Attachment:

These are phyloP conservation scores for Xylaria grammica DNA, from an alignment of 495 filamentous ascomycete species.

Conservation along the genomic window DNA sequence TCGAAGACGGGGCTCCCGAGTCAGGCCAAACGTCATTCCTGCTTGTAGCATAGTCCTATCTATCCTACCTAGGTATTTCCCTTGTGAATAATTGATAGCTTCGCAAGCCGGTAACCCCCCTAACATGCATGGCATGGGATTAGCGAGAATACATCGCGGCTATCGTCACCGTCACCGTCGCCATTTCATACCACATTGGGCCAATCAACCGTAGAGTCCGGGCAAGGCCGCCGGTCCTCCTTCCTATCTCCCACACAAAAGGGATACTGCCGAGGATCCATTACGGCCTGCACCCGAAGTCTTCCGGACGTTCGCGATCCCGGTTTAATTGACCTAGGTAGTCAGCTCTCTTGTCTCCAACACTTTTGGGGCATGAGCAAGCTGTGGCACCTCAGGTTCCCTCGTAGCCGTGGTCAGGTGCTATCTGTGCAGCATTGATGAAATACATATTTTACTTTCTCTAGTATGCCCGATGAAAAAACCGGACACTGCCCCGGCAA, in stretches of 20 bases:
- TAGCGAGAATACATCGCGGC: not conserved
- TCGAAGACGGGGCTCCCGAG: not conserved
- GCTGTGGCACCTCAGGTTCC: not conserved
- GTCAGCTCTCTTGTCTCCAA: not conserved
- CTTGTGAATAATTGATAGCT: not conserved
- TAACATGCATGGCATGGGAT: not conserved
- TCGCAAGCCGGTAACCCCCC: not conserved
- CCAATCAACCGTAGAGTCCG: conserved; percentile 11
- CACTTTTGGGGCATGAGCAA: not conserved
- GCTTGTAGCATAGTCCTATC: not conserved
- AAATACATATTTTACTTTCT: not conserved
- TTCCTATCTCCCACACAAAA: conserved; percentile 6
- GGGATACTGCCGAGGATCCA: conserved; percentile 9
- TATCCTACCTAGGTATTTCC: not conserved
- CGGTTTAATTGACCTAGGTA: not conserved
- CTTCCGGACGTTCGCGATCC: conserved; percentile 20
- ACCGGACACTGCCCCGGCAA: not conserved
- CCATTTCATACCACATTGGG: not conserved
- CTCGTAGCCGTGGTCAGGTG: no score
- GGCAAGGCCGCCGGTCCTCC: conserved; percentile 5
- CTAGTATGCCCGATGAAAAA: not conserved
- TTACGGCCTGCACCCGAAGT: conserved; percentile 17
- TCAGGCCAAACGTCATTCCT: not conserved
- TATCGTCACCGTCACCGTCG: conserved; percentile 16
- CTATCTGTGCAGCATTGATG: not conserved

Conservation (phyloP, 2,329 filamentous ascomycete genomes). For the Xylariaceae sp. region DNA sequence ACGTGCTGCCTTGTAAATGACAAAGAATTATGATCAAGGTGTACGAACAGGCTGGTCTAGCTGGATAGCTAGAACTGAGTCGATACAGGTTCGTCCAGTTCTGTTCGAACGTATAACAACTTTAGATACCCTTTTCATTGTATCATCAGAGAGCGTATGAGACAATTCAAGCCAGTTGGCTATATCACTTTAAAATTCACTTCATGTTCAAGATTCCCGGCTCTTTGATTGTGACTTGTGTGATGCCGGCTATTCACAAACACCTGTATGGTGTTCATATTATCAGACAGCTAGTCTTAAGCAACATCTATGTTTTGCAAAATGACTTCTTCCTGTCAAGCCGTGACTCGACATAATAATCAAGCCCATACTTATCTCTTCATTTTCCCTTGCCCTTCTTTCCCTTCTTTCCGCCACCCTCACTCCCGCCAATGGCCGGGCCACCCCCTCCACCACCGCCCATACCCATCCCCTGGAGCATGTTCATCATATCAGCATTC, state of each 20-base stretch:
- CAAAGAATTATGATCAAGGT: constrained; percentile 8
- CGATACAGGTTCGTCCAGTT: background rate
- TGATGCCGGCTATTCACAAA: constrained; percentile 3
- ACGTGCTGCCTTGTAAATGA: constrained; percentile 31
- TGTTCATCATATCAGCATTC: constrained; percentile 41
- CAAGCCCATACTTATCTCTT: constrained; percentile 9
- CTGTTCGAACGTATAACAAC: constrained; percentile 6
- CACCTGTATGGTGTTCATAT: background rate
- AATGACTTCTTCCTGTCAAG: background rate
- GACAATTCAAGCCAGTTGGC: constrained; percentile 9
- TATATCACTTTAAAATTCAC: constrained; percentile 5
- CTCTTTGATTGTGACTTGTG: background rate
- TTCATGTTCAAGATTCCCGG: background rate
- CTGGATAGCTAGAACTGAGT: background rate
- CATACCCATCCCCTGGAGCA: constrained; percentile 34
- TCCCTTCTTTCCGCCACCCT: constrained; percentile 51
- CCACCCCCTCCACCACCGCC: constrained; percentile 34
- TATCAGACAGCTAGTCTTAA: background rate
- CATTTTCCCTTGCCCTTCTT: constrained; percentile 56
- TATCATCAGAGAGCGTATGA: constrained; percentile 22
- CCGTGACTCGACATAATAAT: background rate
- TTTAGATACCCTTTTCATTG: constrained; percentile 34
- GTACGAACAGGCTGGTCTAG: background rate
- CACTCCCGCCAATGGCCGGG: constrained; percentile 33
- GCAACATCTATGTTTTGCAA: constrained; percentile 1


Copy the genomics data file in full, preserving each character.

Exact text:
These are phyloP conservation scores for Xylaria grammica DNA, from an alignment of 495 filamentous ascomycete species.

Conservation along the genomic window DNA sequence TCGAAGACGGGGCTCCCGAGTCAGGCCAAACGTCATTCCTGCTTGTAGCATAGTCCTATCTATCCTACCTAGGTATTTCCCTTGTGAATAATTGATAGCTTCGCAAGCCGGTAACCCCCCTAACATGCATGGCATGGGATTAGCGAGAATACATCGCGGCTATCGTCACCGTCACCGTCGCCATTTCATACCACATTGGGCCAATCAACCGTAGAGTCCGGGCAAGGCCGCCGGTCCTCCTTCCTATCTCCCACACAAAAGGGATACTGCCGAGGATCCATTACGGCCTGCACCCGAAGTCTTCCGGACGTTCGCGATCCCGGTTTAATTGACCTAGGTAGTCAGCTCTCTTGTCTCCAACACTTTTGGGGCATGAGCAAGCTGTGGCACCTCAGGTTCCCTCGTAGCCGTGGTCAGGTGCTATCTGTGCAGCATTGATGAAATACATATTTTACTTTCTCTAGTATGCCCGATGAAAAAACCGGACACTGCCCCGGCAA, in stretches of 20 bases:
- TAGCGAGAATACATCGCGGC: not conserved
- TCGAAGACGGGGCTCCCGAG: not conserved
- GCTGTGGCACCTCAGGTTCC: not conserved
- GTCAGCTCTCTTGTCTCCAA: not conserved
- CTTGTGAATAATTGATAGCT: not conserved
- TAACATGCATGGCATGGGAT: not conserved
- TCGCAAGCCGGTAACCCCCC: not conserved
- CCAATCAACCGTAGAGTCCG: conserved; percentile 11
- CACTTTTGGGGCATGAGCAA: not conserved
- GCTTGTAGCATAGTCCTATC: not conserved
- AAATACATATTTTACTTTCT: not conserved
- TTCCTATCTCCCACACAAAA: conserved; percentile 6
- GGGATACTGCCGAGGATCCA: conserved; percentile 9
- TATCCTACCTAGGTATTTCC: not conserved
- CGGTTTAATTGACCTAGGTA: not conserved
- CTTCCGGACGTTCGCGATCC: conserved; percentile 20
- ACCGGACACTGCCCCGGCAA: not conserved
- CCATTTCATACCACATTGGG: not conserved
- CTCGTAGCCGTGGTCAGGTG: no score
- GGCAAGGCCGCCGGTCCTCC: conserved; percentile 5
- CTAGTATGCCCGATGAAAAA: not conserved
- TTACGGCCTGCACCCGAAGT: conserved; percentile 17
- TCAGGCCAAACGTCATTCCT: not conserved
- TATCGTCACCGTCACCGTCG: conserved; percentile 16
- CTATCTGTGCAGCATTGATG: not conserved

Conservation (phyloP, 2,329 filamentous ascomycete genomes). For the Xylariaceae sp. region DNA sequence ACGTGCTGCCTTGTAAATGACAAAGAATTATGATCAAGGTGTACGAACAGGCTGGTCTAGCTGGATAGCTAGAACTGAGTCGATACAGGTTCGTCCAGTTCTGTTCGAACGTATAACAACTTTAGATACCCTTTTCATTGTATCATCAGAGAGCGTATGAGACAATTCAAGCCAGTTGGCTATATCACTTTAAAATTCACTTCATGTTCAAGATTCCCGGCTCTTTGATTGTGACTTGTGTGATGCCGGCTATTCACAAACACCTGTATGGTGTTCATATTATCAGACAGCTAGTCTTAAGCAACATCTATGTTTTGCAAAATGACTTCTTCCTGTCAAGCCGTGACTCGACATAATAATCAAGCCCATACTTATCTCTTCATTTTCCCTTGCCCTTCTTTCCCTTCTTTCCGCCACCCTCACTCCCGCCAATGGCCGGGCCACCCCCTCCACCACCGCCCATACCCATCCCCTGGAGCATGTTCATCATATCAGCATTC, state of each 20-base stretch:
- CAAAGAATTATGATCAAGGT: constrained; percentile 8
- CGATACAGGTTCGTCCAGTT: background rate
- TGATGCCGGCTATTCACAAA: constrained; percentile 3
- ACGTGCTGCCTTGTAAATGA: constrained; percentile 31
- TGTTCATCATATCAGCATTC: constrained; percentile 41
- CAAGCCCATACTTATCTCTT: constrained; percentile 9
- CTGTTCGAACGTATAACAAC: constrained; percentile 6
- CACCTGTATGGTGTTCATAT: background rate
- AATGACTTCTTCCTGTCAAG: background rate
- GACAATTCAAGCCAGTTGGC: constrained; percentile 9
- TATATCACTTTAAAATTCAC: constrained; percentile 5
- CTCTTTGATTGTGACTTGTG: background rate
- TTCATGTTCAAGATTCCCGG: background rate
- CTGGATAGCTAGAACTGAGT: background rate
- CATACCCATCCCCTGGAGCA: constrained; percentile 34
- TCCCTTCTTTCCGCCACCCT: constrained; percentile 51
- CCACCCCCTCCACCACCGCC: constrained; percentile 34
- TATCAGACAGCTAGTCTTAA: background rate
- CATTTTCCCTTGCCCTTCTT: constrained; percentile 56
- TATCATCAGAGAGCGTATGA: constrained; percentile 22
- CCGTGACTCGACATAATAAT: background rate
- TTTAGATACCCTTTTCATTG: constrained; percentile 34
- GTACGAACAGGCTGGTCTAG: background rate
- CACTCCCGCCAATGGCCGGG: constrained; percentile 33
- GCAACATCTATGTTTTGCAA: constrained; percentile 1